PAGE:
Sad Face Emoji Blues


“And some certain significance lurks in all things, else all things are little worth…”

             Herman Melville – Moby Dick

One evening this week, I was having a look at my Twitter while the dinner was evolving. As I was watching, one of my favourite tweeters said something funny and I smiled. Then, as is the way of such things, I thought of something to tweet back, a ‘reply’ as we tend to call it in the trade. So I typed my reply and got on with the dinner, which involved peeling some spuds over the bin and missing the bin with every bit of peel, one of my many life skills.

When I returned to Twitter, there was a reply to my reply. It was from the tweeter who had originally tweeted and it was short and succinct.


This caused me a little concern. I had no intention of making anybody sad with my little reply, least of all this ‘one-of-my-favourite' tweeters. I replied light-heartedly to the effect that I was sorry, that I hadn’t intended to cause any sadness with my reply and I rounded the tweet off with a little in-joke to emphasis the unimportance and silliness of the entire exchange.

Back to dinner, picking up of potato peelings, and dishes.

Later, I checked and saw there was no further reply to my reply. This was not unusual or suggestive of anything. This tweeter has a busy and full life and a twitter feed that reflects this. My reply had finished off our exchange quite acceptably. There was no need for a reply.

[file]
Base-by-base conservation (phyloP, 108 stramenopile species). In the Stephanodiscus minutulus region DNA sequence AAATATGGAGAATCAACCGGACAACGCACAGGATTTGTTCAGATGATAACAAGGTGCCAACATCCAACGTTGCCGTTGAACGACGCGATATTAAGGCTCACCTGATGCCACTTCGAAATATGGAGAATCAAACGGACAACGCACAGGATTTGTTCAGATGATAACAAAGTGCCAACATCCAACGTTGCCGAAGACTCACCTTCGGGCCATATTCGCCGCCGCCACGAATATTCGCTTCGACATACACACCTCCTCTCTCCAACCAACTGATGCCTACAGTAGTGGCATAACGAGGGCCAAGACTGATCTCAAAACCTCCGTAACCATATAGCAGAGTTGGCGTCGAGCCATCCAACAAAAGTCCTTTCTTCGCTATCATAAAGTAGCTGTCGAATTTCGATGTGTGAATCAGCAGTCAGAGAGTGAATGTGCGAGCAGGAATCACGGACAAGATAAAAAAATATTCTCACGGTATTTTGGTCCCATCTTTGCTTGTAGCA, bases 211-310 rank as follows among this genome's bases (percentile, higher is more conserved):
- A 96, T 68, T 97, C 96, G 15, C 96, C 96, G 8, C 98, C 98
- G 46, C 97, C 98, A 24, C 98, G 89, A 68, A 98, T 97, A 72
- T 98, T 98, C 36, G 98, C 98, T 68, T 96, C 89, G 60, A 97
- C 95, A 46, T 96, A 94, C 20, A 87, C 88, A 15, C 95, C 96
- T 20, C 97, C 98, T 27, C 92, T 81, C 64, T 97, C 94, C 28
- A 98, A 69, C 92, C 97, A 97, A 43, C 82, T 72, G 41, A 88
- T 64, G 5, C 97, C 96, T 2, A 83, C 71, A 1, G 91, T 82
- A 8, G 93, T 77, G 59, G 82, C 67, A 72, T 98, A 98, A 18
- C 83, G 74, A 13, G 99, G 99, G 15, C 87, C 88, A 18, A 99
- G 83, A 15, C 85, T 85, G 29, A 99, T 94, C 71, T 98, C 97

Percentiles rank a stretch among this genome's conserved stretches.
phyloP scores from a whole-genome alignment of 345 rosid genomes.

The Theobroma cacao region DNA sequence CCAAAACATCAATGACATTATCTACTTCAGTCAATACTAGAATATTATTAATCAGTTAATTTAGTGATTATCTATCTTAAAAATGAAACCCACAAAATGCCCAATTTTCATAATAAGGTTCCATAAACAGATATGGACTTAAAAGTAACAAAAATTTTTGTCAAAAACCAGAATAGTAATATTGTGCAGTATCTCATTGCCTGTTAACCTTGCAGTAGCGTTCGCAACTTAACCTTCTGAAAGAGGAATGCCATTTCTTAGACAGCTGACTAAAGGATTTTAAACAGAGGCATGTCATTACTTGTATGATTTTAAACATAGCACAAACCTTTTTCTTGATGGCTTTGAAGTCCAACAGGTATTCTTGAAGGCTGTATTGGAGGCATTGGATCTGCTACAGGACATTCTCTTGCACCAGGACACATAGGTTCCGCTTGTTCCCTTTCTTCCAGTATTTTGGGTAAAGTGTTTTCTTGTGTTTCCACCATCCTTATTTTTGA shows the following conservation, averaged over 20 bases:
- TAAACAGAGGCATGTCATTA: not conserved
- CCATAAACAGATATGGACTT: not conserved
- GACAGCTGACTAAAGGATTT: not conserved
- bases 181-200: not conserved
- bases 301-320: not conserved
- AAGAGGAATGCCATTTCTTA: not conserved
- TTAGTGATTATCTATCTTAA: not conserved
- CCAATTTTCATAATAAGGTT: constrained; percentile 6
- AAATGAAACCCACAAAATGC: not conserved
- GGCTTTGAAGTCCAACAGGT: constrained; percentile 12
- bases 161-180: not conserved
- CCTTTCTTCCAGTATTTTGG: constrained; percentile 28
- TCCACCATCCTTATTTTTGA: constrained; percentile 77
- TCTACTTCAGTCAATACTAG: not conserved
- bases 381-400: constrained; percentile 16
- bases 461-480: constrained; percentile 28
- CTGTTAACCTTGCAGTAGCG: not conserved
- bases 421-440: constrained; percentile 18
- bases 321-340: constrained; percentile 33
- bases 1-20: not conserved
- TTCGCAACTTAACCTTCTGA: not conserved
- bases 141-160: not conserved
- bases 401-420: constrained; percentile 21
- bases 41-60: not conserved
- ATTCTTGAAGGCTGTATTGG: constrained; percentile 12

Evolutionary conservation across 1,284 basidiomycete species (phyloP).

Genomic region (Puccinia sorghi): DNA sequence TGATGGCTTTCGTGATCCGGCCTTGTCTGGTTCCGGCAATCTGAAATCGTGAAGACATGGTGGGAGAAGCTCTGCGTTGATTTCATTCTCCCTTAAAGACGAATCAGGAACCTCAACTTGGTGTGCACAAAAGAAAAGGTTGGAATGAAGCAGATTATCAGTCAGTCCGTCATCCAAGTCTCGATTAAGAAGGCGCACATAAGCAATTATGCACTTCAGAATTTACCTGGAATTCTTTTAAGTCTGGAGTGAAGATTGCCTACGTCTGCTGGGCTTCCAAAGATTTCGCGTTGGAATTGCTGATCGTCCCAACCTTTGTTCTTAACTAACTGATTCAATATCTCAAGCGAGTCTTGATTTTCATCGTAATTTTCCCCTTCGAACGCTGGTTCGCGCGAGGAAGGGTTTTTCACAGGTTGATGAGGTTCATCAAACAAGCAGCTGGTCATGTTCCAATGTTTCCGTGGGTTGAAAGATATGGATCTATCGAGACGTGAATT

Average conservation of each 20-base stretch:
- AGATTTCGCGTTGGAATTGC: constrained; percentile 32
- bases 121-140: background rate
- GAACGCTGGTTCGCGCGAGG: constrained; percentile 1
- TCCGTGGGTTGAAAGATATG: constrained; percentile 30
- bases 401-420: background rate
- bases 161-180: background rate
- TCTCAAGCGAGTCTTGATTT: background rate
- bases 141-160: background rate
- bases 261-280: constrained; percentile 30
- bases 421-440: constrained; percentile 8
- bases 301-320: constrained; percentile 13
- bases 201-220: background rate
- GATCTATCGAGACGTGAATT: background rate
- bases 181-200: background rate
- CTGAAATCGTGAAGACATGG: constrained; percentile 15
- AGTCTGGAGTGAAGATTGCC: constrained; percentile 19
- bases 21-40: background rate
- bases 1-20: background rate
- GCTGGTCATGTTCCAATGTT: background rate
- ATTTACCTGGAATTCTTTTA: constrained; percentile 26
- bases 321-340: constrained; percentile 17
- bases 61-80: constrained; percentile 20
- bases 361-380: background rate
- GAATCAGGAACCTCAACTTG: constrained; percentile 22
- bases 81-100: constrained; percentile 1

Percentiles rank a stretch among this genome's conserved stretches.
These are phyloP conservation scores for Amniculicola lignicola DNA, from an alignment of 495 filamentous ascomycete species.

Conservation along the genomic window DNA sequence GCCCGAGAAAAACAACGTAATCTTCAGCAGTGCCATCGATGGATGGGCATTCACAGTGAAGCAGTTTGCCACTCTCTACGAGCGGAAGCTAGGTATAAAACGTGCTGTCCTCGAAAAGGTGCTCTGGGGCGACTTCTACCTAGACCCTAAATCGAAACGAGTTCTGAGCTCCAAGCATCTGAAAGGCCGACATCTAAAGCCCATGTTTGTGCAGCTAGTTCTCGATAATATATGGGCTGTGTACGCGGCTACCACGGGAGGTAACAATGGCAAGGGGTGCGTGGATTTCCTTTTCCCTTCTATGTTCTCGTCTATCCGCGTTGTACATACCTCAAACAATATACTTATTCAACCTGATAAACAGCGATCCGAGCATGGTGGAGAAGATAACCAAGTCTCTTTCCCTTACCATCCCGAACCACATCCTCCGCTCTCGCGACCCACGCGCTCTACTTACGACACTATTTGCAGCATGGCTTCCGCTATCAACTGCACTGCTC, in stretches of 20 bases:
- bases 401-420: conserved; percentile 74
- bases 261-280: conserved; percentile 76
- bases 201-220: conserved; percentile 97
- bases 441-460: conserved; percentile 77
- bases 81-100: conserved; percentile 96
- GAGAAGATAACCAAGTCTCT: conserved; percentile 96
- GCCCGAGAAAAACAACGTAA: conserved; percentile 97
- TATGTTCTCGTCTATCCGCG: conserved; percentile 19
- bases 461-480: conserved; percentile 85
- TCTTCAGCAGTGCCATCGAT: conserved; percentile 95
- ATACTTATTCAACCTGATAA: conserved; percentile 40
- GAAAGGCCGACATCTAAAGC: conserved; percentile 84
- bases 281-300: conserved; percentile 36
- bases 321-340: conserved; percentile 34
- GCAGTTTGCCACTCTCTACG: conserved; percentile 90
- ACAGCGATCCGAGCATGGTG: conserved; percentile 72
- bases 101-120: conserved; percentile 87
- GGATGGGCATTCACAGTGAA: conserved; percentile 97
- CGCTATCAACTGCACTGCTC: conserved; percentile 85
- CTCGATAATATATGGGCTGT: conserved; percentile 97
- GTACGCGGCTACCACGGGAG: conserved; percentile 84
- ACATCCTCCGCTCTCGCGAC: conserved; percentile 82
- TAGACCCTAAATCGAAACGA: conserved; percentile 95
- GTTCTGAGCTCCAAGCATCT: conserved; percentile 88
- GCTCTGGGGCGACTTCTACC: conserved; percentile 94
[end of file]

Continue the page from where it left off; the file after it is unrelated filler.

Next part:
All was well.

Except it wasn’t.

Silly me but, for the sake of that one sad face emoji, I was now actually troubled. I’ve been doing this tweeting thing for a long time and one thing I’ve learned is that you hardly ever know exactly what is going on with the people you are swapping your typed words with. People can be hurting or anxious or under pressure or fragile in a myriad of different ways. Sometimes you can’t tell how over-inflated a balloon is until you accidentally burst it.

And it’s kind of ironic (in a non-ironic Alanis Morissette sort of way) that it was an emoji that caused my discomfort because I think emojis were invented partly to defuse such discomfort. I believe they came about as a device to gently add some visual emotional qualification to the cold type face of text communication.

I’m not generally a big wuss but the sad face emoji is something I tend to take seriously. A happy face emoji is just a general non-event, as innocuous as a comma or a full stop. It can mean that you’re happy or amused or it can just mean that you have nothing left to say in this conversation and you are now going to leave on a relative high note. It’s fine. But, for me, a sad face emoji does not have any social or ironic alternative definition to it. For me, it means you are hurt, sad or upset. And if it’s directed at me, it means I may have been the one to have caused that hurt and I can’t entertain that.